Running Nukkit is incredibly easy, we can run it with the following simple command.
java -jar nukkit.jar
Upon running the server for the first time, you will be asked to choose a language, for this tutorial we will be using English. Therefore, we typed
eng into the console and pressed enter.
The server should immediately begin to boot up, and the server should display the following text when it is ready to be connected to.
[INFO] Preparing level "world" [INFO] Starting GS4 status listener [INFO] Setting query port to 19132 [INFO] Query is running on 0.0.0.0:19132 [INFO] Default game type: Survival Mode [INFO] Done (3.109s)! For help, type "help" or "?"
While you can now begin to play on your server, you might want first to configure it, so it is set up more to your liking. To do this, first, kill the process by pressing CTRL + C.
13. Two configuration files come with Nukkit, and one controls Nukkit’s own options such as being able to change the number of chunks it loads in, the other controls the actual Minecraft options such as what game mode you want the server to be using.
You can read up on the “
server.properties” file and see what changes you can make to it by going to the Minecraft server properties page.
Run the following command to edit Nukkit’s configuration file.
Alternatively, run the following command to edit the Minecraft server configuration.
Once you have finished making your changes to the configuration files, make sure you save them by pressing CTRL + X then pressing Y and then ENTER.
Afterwards, you can immediately proceed to start up Nukkit again by typing in the following command:
java -jar nukkit.jar
Connecting to your Minecraft Bedrock Server
If you’re on a local network, then it will be easy to connect to the Raspberry Pi Minecraft Bedrock server. To test out our recently setup server, we will need to do the following.
1. Now load up Minecraft on a Mobile Phone, a Windows PC, or console that is located on the same local network as the Raspberry Pi.
2. Go to the friend’s tab and then your server should pop up at the bottom under LAN Games. If it doesn’t simply go to direct connect and enter the IP we got earlier on the Pi using the hostname command “
We have highlighted the direct connect button in our screenshot below.
If you want to allow access to the Minecraft Bedrock server via the internet, then you will need to setup port forwarding.
You will need to port forward the port
19132 (Unless you change it in the server properties) to the local IP address of your Raspberry Pi. Keep in mind opening ports always increases the security risk from outside sources.
For more information check out our port forwarding guide for the Raspberry Pi.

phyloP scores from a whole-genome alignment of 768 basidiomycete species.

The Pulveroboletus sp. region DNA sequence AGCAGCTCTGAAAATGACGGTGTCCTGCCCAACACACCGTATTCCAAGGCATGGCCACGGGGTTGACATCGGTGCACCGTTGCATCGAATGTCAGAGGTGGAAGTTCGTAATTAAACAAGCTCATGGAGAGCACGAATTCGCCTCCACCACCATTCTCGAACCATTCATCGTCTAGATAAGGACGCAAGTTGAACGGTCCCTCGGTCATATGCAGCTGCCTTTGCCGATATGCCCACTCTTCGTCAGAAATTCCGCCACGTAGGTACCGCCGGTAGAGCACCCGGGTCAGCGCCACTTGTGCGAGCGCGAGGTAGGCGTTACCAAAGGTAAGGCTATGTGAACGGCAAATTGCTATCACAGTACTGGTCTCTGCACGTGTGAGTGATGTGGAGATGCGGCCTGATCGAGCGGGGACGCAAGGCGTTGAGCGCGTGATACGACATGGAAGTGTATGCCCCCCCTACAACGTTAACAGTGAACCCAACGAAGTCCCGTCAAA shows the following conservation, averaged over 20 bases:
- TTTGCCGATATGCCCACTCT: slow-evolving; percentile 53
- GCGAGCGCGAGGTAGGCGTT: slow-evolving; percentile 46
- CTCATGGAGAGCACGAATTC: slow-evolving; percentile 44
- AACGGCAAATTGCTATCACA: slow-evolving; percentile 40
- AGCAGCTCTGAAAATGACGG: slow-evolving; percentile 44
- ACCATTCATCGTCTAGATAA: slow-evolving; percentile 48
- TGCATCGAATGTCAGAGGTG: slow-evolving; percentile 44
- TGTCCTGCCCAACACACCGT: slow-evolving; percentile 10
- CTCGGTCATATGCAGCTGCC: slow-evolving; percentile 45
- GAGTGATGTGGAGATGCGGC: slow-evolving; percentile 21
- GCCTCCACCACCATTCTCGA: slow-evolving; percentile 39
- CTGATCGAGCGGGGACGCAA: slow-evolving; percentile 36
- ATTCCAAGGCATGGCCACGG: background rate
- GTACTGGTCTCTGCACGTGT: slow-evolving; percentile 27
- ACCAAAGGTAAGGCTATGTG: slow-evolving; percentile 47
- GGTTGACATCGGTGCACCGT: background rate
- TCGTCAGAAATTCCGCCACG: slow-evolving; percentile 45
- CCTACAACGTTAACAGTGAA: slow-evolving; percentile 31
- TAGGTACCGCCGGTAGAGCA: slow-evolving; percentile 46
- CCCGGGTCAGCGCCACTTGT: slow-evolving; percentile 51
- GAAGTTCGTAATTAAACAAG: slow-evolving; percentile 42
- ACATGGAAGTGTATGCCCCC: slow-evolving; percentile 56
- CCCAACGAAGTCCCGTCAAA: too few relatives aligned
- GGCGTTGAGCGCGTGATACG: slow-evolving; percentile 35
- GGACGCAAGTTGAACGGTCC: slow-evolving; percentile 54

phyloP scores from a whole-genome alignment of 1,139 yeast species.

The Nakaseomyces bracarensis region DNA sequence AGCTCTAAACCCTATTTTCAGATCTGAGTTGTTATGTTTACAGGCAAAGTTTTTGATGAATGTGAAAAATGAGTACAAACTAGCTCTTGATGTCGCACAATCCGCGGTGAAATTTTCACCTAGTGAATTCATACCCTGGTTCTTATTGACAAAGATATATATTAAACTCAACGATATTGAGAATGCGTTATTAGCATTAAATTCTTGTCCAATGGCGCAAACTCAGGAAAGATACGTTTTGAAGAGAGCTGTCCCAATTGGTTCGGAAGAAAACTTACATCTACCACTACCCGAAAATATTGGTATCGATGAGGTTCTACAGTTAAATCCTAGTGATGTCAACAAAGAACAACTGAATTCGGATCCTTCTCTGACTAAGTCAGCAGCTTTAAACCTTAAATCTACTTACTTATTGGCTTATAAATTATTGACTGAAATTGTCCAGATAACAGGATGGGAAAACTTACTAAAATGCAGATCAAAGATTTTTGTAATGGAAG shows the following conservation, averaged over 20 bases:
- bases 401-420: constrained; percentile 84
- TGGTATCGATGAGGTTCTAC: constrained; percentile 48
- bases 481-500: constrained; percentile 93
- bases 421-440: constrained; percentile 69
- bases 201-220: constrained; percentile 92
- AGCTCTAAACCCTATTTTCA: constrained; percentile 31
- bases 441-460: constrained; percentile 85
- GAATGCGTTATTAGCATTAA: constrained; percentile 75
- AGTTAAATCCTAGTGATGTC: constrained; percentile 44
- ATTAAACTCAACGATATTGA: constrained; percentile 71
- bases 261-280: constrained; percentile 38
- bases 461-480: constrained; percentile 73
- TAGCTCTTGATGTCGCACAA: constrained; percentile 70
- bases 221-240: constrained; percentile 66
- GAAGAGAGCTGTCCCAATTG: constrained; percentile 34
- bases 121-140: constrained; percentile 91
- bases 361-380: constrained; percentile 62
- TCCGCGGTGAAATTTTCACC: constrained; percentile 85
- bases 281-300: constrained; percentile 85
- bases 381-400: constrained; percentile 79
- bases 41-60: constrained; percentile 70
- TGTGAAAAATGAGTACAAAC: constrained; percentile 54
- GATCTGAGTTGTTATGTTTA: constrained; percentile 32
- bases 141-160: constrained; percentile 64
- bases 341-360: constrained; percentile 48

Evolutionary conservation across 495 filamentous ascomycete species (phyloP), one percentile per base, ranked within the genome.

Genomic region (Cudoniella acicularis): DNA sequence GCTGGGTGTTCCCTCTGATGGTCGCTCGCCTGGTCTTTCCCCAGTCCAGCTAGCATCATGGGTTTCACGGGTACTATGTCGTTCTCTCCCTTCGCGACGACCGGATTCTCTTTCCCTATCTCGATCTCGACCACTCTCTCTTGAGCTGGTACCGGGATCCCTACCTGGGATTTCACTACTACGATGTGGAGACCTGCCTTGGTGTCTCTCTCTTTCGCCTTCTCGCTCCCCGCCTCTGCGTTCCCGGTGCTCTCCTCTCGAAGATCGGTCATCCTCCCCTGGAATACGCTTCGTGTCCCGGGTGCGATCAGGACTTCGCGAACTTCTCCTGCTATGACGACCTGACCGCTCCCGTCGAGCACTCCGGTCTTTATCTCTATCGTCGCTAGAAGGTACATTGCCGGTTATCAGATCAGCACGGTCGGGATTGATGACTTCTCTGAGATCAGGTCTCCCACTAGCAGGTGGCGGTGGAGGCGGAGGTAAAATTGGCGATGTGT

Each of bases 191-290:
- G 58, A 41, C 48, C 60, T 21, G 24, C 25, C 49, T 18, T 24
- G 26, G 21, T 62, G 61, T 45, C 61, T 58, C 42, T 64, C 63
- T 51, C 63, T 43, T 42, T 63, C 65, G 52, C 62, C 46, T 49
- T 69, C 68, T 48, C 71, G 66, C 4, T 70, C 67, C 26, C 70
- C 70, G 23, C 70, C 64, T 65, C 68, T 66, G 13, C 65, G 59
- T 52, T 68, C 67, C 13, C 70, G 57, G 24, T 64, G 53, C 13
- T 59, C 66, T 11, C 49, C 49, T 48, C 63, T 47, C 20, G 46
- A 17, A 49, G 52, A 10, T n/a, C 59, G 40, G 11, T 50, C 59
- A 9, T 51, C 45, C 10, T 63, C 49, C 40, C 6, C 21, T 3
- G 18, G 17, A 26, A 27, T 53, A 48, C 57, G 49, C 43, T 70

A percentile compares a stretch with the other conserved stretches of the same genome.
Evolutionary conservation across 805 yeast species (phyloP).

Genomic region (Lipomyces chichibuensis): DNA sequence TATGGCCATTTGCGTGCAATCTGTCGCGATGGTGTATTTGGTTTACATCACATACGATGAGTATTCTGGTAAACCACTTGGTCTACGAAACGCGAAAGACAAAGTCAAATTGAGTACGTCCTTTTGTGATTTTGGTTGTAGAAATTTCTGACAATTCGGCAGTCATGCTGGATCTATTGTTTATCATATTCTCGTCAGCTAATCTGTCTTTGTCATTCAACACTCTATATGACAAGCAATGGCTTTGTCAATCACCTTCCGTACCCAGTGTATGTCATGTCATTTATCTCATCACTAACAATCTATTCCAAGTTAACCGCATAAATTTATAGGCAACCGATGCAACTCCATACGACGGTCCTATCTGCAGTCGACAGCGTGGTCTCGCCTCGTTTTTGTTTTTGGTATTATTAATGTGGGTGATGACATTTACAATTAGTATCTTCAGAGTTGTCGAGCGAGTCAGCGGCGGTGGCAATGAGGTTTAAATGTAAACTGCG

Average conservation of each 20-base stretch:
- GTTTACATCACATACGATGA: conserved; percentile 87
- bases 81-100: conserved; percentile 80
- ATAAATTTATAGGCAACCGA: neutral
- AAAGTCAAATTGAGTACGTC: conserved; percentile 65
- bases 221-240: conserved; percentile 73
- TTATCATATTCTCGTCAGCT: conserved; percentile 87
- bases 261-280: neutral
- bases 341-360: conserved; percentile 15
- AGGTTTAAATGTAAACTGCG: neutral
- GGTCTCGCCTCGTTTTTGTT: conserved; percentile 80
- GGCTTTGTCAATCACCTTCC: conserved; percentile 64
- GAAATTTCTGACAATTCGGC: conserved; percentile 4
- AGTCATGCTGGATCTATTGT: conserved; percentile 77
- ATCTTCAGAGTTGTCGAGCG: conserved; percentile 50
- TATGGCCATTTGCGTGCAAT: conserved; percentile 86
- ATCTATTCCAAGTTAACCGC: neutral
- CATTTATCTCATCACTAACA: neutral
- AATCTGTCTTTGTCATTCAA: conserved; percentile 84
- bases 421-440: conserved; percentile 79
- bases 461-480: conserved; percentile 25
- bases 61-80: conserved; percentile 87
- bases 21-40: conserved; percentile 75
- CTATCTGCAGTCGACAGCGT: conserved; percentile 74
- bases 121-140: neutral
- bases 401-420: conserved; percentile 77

Updating your Minecraft Bedrock Server
1. To update your Raspberry Pi powered Minecraft Bedrock Server you will first have to make sure you are in the correct directory by running the following change directory command.
2. Within this directory, all we need to do is redownload the latest available Nukkit binary from their build servers.
Run the following command to download the latest build of Nukkit to your Raspberry Pi.
wget -O nukkit.jar https://go.pimylifeup.com/3xsPQA/nukkit
3. Once the download has finished you should now have the latest available build of Nukkit, and you can now start your server up again by running the following command.
java -jar nukkit.jar
Start the Bedrock Server at Boot
1. To be able to get our Bedrock server to start at startup, we will need to go ahead and create a service for it.
Let’s begin writing this service by running the command below.
sudo nano /lib/systemd/system/minecraftbedrockserver.service
2. Within this file add the following text.
This text defines the service and tells the service manager what file to run.
[Unit] Description=Minecraft Bedrock Server [Service] User=pi Group=pi Restart=on-abort WorkingDirectory=/home/pi/nukkit ExecStart=/usr/bin/java -jar /home/pi/nukkit/nukkit.jar [Install] WantedBy=multi-user.target
Once you have entered in all the data, you can save the file by pressing CTRL + X then Y followed by ENTER.
3. Now that we have created our new service we need to go ahead and enable it by running the following command.
sudo systemctl enable minecraftbedrockserver.service
4. Let’s go ahead and now start up our Pi’s Minecraft Bedrock server with the command below.
This command will tell the service manager to start up our newly created service.
sudo systemctl start minecraftbedrockserver.service
5. If you want to check the status of the Bedrock servers service, then you can with the command below.
sudo systemctl status minecraftbedrockserver.service
Hopefully, by now you should have a fully operational Raspberry Pi Minecraft Bedrock Server.
If you come across any issues or have some feedback related to this tutorial, then please don’t hesitate to leave a comment below.
If you liked this tutorial, be sure to check out our many other Raspberry Pi projects.